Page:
By accepting you will be accessing a service provided by a third-party external to https://milford-u3a.org.uk/

2 minutes reading time (442 words)

Lockdown Nature Notes 5

Aren’t we lucky! What a joy it was to be out in the sunshine last week, albeit nearer to home than we might otherwise have chosen. Hang on to that memory during this coming week which promises to be cooler and wetter and not so enticing for walking. But at least our gardens will benefit.

 

It was a great week for smells. Together with the Balsam Poplar (there was a good one along the towpath), Hawthorn, Bluebells and Ramsons were all offering their different “perfumes”. Add to that the garden Lilacs and Wisteria and you could have a very fragrant walk. Another, perhaps less attractive scent, comes from the leaves of Hedge Woundwort which is now vigorously growing in hedgerows and alongside some lanes. In fact, the edges of lanes and roads provide interesting habitats and it’s surprising how many varieties of plants you can find in what can’t be a very hospitable environment. Not only are there seedlings of Ash, Elm and Field Maple but, amongst  others, Cleavers (with tiny white flowers at the moment), Green Alkanet which is having a fabulous year, Greater Celandine, Shiny Cranesbill, Cow Parsley, Hogweed, Ground Elder, Herb Robert, Herb Bennet and, of course various Sowthistles, Dandelions and Daisies. I have also come across tiny clumps of Common Cornsalad, (Valerianella locusta), a pretty little plant in the Valerian family. Rather confusingly, this plant is also known as Lamb’s Lettuce (it has been suggested this is either because it appears round about lambing time or because it is a favourite food of lambs) but bears very little resemblance to the Lambs Lettuce we find in supermarkets. Certainly you’d need an awful lot of the wild variety to make even a mouthful. Mrs Grieve struggles to say anything very interesting about it apart from the cultivated plant being a favourite salad plant in France where one of its names is Salade de Prêtre because it is generally eaten in Lent.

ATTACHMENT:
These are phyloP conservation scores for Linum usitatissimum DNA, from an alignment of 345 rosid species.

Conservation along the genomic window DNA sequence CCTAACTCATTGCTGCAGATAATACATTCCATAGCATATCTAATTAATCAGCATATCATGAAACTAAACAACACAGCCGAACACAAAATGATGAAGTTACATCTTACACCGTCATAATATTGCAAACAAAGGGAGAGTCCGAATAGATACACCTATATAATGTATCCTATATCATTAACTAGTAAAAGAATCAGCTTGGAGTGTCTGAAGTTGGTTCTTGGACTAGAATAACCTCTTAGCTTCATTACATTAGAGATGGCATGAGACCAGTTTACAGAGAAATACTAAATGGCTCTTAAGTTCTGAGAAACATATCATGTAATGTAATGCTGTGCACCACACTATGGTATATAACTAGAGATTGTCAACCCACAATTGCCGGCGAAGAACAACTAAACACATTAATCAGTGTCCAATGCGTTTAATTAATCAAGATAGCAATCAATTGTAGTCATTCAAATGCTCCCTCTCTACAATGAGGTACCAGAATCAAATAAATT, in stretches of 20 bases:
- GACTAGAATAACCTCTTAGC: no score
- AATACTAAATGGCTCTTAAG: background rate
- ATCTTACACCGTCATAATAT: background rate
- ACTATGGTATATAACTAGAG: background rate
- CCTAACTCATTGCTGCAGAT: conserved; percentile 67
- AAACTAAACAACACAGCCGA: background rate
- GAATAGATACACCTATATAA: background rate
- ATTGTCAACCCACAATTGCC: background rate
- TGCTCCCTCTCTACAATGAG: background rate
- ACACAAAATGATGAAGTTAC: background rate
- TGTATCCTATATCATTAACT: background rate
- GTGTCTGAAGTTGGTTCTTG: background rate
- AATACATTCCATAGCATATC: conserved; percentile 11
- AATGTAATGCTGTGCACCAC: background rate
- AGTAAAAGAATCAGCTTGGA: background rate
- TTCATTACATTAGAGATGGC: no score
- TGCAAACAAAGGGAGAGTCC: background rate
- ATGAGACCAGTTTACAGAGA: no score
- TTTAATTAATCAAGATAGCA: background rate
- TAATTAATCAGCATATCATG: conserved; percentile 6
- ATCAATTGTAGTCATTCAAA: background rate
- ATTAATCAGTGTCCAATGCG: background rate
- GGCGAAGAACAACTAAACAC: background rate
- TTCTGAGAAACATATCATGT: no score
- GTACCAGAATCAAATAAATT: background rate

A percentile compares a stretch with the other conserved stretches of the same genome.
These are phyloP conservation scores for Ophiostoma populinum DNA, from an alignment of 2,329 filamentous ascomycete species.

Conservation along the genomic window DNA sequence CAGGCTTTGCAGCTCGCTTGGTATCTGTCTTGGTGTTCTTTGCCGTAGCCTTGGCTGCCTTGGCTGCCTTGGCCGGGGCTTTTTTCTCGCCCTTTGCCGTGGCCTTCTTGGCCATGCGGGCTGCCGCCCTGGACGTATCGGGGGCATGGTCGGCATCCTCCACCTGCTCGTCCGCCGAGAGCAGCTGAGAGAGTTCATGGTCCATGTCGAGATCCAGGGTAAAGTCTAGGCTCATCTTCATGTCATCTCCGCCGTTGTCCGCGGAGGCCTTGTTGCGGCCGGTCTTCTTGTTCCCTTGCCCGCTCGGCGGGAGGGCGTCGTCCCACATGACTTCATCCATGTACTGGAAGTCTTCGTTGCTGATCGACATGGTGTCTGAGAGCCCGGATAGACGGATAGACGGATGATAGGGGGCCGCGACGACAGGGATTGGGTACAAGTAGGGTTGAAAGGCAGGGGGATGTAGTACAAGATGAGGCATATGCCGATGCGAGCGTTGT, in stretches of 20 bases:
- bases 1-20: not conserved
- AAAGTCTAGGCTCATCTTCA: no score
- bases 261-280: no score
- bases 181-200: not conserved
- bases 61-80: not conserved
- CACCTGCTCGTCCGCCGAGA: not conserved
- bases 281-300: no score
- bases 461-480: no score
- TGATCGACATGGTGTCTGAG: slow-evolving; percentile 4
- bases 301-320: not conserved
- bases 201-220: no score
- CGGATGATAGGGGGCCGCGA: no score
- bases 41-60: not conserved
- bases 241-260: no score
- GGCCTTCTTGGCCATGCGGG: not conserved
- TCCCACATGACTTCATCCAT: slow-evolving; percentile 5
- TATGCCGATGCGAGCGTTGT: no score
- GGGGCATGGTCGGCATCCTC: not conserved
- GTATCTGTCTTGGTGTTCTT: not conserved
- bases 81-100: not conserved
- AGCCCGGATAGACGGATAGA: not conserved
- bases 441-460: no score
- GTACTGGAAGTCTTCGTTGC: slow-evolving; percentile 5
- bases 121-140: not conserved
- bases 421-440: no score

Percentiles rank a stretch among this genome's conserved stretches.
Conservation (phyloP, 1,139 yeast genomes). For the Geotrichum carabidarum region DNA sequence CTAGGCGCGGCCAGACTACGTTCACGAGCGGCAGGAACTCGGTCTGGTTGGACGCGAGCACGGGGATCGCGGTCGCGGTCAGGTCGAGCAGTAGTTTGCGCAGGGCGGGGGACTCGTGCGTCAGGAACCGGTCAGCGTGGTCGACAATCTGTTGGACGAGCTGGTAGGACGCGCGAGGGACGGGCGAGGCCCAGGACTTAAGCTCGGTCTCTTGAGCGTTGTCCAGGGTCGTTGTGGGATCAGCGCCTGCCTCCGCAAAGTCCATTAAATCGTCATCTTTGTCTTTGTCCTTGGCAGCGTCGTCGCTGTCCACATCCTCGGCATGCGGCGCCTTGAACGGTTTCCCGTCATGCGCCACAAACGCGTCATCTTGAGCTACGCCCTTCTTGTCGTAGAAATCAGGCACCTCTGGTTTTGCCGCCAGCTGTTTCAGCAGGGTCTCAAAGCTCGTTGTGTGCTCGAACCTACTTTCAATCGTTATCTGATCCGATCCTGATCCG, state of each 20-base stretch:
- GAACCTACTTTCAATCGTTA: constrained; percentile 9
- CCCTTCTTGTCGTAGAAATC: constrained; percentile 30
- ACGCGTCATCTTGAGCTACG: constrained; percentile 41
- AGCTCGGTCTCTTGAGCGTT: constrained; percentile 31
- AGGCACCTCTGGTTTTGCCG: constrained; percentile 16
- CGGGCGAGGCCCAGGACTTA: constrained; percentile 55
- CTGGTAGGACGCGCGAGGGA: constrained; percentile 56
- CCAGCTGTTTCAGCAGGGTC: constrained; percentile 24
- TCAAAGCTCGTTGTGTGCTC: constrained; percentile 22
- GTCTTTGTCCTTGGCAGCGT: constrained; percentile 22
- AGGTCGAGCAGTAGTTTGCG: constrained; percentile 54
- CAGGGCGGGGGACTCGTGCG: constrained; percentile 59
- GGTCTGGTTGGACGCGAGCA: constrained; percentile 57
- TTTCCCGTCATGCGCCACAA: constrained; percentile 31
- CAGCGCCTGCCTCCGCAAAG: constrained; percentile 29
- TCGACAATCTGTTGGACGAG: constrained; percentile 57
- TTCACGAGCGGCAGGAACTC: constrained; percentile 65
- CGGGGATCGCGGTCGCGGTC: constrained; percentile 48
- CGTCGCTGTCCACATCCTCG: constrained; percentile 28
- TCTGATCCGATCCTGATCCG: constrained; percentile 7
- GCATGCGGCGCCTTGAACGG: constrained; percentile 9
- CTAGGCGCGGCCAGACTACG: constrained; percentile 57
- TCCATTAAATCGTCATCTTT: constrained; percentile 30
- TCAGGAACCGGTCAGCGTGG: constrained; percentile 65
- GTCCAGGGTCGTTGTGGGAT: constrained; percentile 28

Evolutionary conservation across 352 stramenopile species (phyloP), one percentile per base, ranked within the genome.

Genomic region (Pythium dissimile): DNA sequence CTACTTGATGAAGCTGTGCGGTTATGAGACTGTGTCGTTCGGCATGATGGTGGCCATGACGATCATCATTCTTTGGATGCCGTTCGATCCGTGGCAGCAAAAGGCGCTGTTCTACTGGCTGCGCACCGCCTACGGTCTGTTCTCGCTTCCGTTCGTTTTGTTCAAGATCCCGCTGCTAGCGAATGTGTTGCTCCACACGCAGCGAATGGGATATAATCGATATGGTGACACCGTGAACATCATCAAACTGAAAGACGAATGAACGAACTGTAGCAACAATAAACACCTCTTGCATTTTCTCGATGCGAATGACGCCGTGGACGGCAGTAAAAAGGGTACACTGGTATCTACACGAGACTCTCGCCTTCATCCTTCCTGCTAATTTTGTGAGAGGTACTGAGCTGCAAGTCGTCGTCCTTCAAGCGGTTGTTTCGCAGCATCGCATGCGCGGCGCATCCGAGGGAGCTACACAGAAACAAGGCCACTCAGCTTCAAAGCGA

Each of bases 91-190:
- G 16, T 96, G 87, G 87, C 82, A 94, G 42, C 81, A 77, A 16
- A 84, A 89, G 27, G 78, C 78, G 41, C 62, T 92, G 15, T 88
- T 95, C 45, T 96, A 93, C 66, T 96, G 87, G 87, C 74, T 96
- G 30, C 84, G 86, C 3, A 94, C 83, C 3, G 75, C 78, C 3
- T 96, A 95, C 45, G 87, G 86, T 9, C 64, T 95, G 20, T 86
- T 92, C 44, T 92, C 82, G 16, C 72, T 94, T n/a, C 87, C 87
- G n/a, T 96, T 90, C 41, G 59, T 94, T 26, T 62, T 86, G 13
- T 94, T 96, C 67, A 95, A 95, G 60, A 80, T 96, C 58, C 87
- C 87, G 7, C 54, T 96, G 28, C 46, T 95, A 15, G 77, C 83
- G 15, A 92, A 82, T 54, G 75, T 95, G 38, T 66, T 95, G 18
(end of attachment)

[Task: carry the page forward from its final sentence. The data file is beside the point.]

Whitethroats are appearing in greater numbers now and you can hear Reed Buntings along the towpath. Some lucky people have heard Cuckoos and seen Swifts and Swallows but so far the Godalming contingent hasn’t arrived – well, not down this end of Godalming anyway. However, recent walks have provided several Blackcaps, a surprising number of Grey Wagtails and, now and again, Tree Creepers. The Buzzards must be nesting as they’ve more or less disappeared from the scene for the moment leaving the skies to a patrolling Red Kite which is becoming a very common sight.

 

Have a happy week and let’s hope some relaxation of the lockdown isn’t too far away.                                                                                                          

Lockdown Nature Notes 6
Ambling in the time of Corona

Related Posts

 

Comments 1

Already Registered? Login Here
Bob Fearnley - Random Ramblings on Thursday, 07 May 2020 15:30

Ahhh! Cuckoos, heard on 20th April, loud and clear in the open woodland between Cut Mill and the Hog's Back. One was so close I thought I might get a photo with my 600mm lens but he (she?) saw us first and flew off. I had to make do with the grebes and a young swan in the afternoon light.

0
Ahhh! Cuckoos, heard on 20th April, loud and clear in the open woodland between Cut Mill and the Hog's Back. One was so close I thought I might get a photo with my 600mm lens but he (she?) saw us first and flew off. I had to make do with the grebes and a young swan in the afternoon light.